Downsizing Is Part of Life

21 May

My household has undergone quite a transformation over the past couple years. First, my mother Eileen, who had lived with our family since 1993, passed away in 2009. Later that year, my oldest daughter Brenda, with her darling young daughter in tow, married a remarkable young Catholic man, and they eventually settled in Wamego.

Then last year, upon graduation from St. James Academy, my daughter Sr. Mary Kate entered the Dominican Sisters of Mary, Mother of the Eucharist in Ann Arbor, Michigan.

I miss the four generations of Suprenant women who have, in their own way, gone on to bigger and better things.

There are still six of us at home, but we can see that some changes are inevitable. Since our household has “downsized” by 40%, our house has suddenly become too big. We no longer have any preschool children, and another daughter will graduate from high school next year. At some point, my wife and I will have to move into a smaller home. Even before that, we see subtle changes taking place, as holiday gatherings or family reunions increasingly take place at Brenda’s home or at Sr. Mary Kate’s community.

The bittersweet changes that take place in the context of family living are, in my estimation, the best way to make sense out of parish mergers and closures, which are very much a part of the Catholic landscape today.

To the extent that parish closures are the result of Catholics’ not living and passing on the faith, then they are a form of penance to reawaken in us a living faith.

Often, however, it’s simply a case of shifting demographics. For example, I once lived in a town in Ohio that, because of the decline in the steel industry, saw its population shrink from 70,000 to 20,000 (about the size of Gardner, KS). It was understandable that the bishop would think that eight parishes in town were too many, yet even then it was a very difficult task to close parishes with strong ethnic roots. Maybe they weren’t all the most vibrant Catholics, but that was where their family was baptized, married, and buried. Even though the “numbers” demanded closure, it was still a very painful process.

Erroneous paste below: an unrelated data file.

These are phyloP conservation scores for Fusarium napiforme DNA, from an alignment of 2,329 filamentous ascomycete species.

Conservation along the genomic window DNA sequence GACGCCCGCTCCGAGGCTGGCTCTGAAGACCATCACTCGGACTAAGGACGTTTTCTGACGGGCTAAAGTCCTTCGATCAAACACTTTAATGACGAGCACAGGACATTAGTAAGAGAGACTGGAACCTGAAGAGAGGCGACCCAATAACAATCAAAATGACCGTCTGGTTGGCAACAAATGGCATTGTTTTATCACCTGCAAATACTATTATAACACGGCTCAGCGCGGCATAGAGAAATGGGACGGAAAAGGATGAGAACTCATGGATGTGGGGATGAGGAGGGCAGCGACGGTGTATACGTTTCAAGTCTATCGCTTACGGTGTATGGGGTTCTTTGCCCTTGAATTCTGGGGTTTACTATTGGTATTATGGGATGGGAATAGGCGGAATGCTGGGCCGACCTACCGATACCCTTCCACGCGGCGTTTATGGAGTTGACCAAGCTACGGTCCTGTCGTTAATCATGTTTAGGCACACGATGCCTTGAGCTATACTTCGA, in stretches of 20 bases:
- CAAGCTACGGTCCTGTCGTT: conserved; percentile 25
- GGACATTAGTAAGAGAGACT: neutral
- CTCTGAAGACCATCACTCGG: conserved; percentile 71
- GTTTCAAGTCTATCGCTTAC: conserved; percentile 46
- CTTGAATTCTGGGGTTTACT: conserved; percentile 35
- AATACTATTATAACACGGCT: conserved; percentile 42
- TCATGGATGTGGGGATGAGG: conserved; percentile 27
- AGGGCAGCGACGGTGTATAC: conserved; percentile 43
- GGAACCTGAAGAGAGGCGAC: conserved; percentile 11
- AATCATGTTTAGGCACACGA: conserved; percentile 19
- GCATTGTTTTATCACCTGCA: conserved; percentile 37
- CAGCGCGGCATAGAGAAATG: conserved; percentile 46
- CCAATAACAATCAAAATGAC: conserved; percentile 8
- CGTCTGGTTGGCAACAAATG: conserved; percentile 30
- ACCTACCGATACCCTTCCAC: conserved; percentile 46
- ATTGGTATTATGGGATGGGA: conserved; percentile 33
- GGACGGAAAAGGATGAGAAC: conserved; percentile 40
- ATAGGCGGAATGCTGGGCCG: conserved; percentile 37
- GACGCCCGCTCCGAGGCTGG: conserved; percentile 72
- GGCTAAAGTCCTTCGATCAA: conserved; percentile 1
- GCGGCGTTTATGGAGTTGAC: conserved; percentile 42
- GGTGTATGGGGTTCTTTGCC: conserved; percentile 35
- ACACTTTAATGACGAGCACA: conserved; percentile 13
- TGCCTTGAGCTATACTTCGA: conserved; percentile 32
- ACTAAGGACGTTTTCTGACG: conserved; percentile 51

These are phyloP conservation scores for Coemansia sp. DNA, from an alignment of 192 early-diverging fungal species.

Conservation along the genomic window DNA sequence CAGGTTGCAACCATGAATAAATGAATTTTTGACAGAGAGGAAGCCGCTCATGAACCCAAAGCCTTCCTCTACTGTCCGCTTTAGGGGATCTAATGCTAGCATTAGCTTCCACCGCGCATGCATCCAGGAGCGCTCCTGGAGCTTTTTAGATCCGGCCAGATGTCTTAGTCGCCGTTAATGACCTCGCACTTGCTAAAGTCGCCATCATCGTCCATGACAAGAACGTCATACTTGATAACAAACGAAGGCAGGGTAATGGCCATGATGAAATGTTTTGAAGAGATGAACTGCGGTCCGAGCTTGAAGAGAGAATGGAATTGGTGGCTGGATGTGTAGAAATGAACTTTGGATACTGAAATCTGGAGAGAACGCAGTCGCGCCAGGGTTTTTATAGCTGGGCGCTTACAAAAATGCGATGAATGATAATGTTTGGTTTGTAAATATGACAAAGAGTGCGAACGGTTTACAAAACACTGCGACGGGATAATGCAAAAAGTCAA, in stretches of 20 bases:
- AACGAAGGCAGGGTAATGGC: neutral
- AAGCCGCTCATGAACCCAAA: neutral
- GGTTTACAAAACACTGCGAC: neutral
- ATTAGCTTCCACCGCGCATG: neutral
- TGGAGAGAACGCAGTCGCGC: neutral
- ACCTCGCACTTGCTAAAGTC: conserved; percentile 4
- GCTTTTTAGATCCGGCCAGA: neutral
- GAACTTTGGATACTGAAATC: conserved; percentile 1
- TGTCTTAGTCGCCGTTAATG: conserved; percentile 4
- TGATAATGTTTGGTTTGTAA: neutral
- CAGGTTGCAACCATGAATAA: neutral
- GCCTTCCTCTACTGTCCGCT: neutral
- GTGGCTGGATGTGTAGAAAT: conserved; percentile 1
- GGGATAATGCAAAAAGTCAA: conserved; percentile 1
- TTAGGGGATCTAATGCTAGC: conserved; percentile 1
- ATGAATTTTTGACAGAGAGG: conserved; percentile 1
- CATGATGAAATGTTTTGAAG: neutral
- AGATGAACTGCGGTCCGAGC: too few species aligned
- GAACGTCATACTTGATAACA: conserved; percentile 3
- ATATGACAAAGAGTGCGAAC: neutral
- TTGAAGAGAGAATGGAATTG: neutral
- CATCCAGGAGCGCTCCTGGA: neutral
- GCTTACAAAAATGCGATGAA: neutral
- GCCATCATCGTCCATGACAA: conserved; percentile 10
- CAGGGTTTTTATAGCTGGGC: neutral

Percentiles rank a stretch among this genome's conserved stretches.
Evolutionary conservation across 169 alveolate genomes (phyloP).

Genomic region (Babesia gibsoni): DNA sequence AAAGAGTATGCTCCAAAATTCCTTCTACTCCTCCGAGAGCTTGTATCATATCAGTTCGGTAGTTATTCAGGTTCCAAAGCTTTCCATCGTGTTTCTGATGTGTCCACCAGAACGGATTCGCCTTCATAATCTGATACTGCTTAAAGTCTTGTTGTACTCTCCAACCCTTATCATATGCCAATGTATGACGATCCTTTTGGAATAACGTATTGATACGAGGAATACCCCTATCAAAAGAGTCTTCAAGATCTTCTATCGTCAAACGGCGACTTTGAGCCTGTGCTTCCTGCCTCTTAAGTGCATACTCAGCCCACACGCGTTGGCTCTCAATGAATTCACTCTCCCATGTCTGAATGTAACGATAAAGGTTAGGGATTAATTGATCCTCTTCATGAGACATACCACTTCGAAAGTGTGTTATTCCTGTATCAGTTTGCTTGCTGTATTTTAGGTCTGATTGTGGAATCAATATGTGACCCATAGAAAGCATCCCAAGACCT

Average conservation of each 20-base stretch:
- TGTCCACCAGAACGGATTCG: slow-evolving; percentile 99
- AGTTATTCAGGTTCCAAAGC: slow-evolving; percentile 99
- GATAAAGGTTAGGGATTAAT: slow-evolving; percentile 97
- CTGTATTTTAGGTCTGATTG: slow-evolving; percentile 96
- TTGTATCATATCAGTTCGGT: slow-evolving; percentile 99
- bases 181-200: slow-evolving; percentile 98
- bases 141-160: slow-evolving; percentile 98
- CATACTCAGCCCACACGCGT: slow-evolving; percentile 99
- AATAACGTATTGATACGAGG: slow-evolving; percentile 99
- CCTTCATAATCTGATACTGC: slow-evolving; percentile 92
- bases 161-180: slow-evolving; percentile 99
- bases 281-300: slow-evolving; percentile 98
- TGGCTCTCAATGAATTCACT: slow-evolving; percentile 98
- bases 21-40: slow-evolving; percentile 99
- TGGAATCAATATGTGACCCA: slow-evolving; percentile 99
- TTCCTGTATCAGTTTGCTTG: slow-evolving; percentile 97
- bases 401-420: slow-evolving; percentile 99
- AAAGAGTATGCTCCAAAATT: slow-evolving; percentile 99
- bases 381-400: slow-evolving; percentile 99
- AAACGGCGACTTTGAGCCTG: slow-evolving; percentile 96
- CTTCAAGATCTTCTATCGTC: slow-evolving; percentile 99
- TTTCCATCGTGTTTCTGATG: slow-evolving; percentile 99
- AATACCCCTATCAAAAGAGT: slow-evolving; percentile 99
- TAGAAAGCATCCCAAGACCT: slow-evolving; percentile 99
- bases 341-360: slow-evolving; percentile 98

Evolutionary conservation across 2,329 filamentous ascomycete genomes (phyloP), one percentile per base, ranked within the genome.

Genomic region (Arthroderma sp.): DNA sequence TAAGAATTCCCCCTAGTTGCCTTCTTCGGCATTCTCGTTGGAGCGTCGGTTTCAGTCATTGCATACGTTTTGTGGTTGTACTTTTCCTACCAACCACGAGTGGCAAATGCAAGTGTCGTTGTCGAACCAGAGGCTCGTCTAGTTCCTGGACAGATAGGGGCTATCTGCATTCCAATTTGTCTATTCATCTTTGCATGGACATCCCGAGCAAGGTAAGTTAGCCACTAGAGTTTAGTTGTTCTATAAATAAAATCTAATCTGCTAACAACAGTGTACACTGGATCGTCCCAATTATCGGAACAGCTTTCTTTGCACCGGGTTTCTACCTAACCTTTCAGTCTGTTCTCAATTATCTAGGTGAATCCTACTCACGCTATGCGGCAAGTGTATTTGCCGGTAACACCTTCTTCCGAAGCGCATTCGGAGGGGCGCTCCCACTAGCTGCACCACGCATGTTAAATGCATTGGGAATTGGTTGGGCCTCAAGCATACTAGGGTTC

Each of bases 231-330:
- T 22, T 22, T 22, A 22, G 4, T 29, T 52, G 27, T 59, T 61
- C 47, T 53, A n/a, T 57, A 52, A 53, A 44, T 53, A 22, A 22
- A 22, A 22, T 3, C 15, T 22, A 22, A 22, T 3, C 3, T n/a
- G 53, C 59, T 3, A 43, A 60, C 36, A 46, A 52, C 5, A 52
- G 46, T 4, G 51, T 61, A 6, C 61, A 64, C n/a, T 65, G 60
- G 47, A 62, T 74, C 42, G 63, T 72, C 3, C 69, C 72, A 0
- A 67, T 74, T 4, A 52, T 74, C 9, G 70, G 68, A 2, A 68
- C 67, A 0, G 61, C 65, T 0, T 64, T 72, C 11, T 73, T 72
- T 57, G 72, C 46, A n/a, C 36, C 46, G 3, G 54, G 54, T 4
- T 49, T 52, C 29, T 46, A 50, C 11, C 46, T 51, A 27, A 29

In my work with national Catholic organizations, I have seen this play out time and time again. It’s never easy.

It is true that the raw number of lay Catholics in the country is at an all-time high. But how many lay Catholics (rhetorically speaking) are Christian disciples who strive to put Christ first in their daily lives? How faithful have we been in imparting a living faith to our children? How open are we to a vocation to the priesthood or consecrated life–for ourselves or for our children? In most cases, if there were enough priests to go around, parishes wouldn’t need to be closed.

We can’t take the Church for granted any more than we can take our own family for granted. In both cases, we must be instruments of family growth and unity even as we downsize our homes or shift parish boundaries.

In all this, I think of the closing this summer of St. Joseph parish in Lillis, located in the Nemaha/Marshall Pastoral Region of the Archdiocese of Kansas City in Kansas. My heart goes out to all the parishioners there, especially those with family ties there dating back over a century. My prayers are with them, and I hope that the neighboring parishes are not only welcoming toward the former parishioners of St. Joseph, but that they will go out of their way to reach out to them and welcome them home.

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